Tour of houses decorated for holiday benefits local library

Published 12:00 am Sunday, November 22, 2009

Normally closed doors will be open for one day in December.

The annual Friends of the Library Christmas Tour of Homes is scheduled for 2 to 5 p.m. Sunday, Dec. 6 with four historic houses on tour.

New houses are chosen each year and Friends of the Library board members like to pick houses that are not open for tours during other parts of the year.

Email newsletter signup

Friends of the Library is a support organization for the Armstrong Library in Natchez.

Lucy Miller, president of Friends of the Library, said each year when the committee sits down to pick houses there are two things considered — appeal and location. And this year’s houses, Miller said, have both great appeal and great locations.

“We think they are all so interesting because they cover a wide span of years and architecture,” Miller said. “What we know is that they are all interesting houses. The tours are about the houses, it is just a bonus that it takes place during Christmas so we can see how they decorate.”

The houses are also conveniently located “in pairs,” Miller said. There are two houses on the north end of Natchez and two on the south end which makes it easy for visitors to only have to park their cars twice to enjoy all four house tours.

On tour this year are Riverview, the Hess House, the Coyle House and the Benoist-Stier House.

Riverview, 47 New St., is the home of John Miller and will serve as this year’s refreshment center. The original structure was built circa 1842 but changed in 1867 when it was purchased by Lt. George M. Brown. Brown’s renovations were compeleted in 1869. The new house featured double parlors, a large sitting room and an office. Also, Brown feared tornadoes greatly and built the wall 13 inches thick with iron rods from foundation to wall tops to provide more support.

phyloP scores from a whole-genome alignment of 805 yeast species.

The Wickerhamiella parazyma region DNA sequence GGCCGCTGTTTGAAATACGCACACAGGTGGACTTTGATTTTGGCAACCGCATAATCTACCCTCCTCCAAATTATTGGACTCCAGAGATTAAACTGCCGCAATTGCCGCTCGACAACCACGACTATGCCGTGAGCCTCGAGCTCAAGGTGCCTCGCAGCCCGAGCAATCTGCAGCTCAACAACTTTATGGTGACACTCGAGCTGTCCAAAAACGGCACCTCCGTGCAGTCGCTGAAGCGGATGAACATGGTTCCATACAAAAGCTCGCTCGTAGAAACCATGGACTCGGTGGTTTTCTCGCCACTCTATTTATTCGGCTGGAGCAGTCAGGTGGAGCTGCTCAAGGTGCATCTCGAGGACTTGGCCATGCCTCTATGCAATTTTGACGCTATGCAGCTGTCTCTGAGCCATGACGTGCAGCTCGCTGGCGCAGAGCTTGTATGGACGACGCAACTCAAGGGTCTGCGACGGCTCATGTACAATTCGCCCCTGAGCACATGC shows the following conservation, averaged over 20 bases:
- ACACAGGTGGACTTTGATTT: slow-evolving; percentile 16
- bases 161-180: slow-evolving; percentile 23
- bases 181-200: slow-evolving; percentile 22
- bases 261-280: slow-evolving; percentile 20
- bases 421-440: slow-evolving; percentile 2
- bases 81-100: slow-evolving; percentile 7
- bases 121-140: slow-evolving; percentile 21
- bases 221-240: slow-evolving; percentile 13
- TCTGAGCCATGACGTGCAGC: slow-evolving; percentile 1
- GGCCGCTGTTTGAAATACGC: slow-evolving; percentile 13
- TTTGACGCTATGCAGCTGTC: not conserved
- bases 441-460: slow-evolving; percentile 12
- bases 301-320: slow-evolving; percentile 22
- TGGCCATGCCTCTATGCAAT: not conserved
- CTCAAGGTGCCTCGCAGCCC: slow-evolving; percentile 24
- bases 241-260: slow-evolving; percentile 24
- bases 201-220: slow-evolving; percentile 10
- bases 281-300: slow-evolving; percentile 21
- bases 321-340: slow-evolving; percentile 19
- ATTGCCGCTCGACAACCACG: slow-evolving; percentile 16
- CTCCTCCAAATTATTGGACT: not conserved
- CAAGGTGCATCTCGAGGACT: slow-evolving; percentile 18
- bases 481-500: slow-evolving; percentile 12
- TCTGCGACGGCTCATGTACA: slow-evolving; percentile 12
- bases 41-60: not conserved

Miller purchased the house in the mid 1990s and began a restoration that includes period gas chandeliers, Brown’s original writing desk and a George III chest that is original to the house.

The Hess House, 314 Linton Ave., is the home of Richard Hess. It is an 1890s Queen Anne mansion featuring an unusual three-tiered turret that graces the front of the house.

Inside, the asymmetrical floor plan includes an inglenook and tiled hearth for a porcelain stove. The hardwood floors are bordered with parquet trim.

Behind the house is a carriage house that incorporates servant’s quarters.

The Coyle House, 307 S. Wall St., is the oldest house on tour and one of the oldest houses in Natchez. Built in 1793, the Coyle House is built in the vernacular Federal style. It is the home of Marcia and Lem Adams.

The property was acquired by the Natchez Historical Society in 1960 was used as the organization’s headquarters until the 1990s. The current owners have furnished the house in period antiques as well as reproduction furnishings made by local cabinetmakers David Pruett and Billy Simonton.

The Benoist-Stier House, 410 S. Union St., is the home of Ginny and Paul Benoist, who are at least the fifth generations of Benoists to live in the house. The original structure was built between 1883 and 1886 as a one and a half story house.

In 1900 the family hired Robert E. Bost to enlarge the house. He retained the original structure and incorporated it into a grand two-story Colonial Revival house.

The family has the original construction plans, heating plans, building invoices and receipts for landscaping.

The house has a large collection of original furnishings and portraits of family members.

“We choose houses that are not on other tours like spring and fall Pilgrimage,” Miller said. “And, with the consent of the owners, open them for tours. That gives this tour a little bit of a different flavor.”

Tickets are $15 each or $25 for a pair. Tickets can be purchased in advance at the Armstrong Library or at the door of any of the houses.

Houses can be visited in any order.

The money raised helps support the projects of the Friends of the Library including genealogy research, Chocolate Milk Café for young writers during the Natchez Literary and Cinema Celebration, an elementary poetry contest and the purchase of books, magazine binders, furniture, video equipment and other items needed a the library.

In the past, Friends of the Library has purchased rocking chairs for the children’s reading area, an online database called Heritage Quest and provided support for the summer youth reading program.

“This is our biggest fundraiser of the year,” Miller said. “A successful tour allows us to continue our goal of supporting the library in the ways they need.”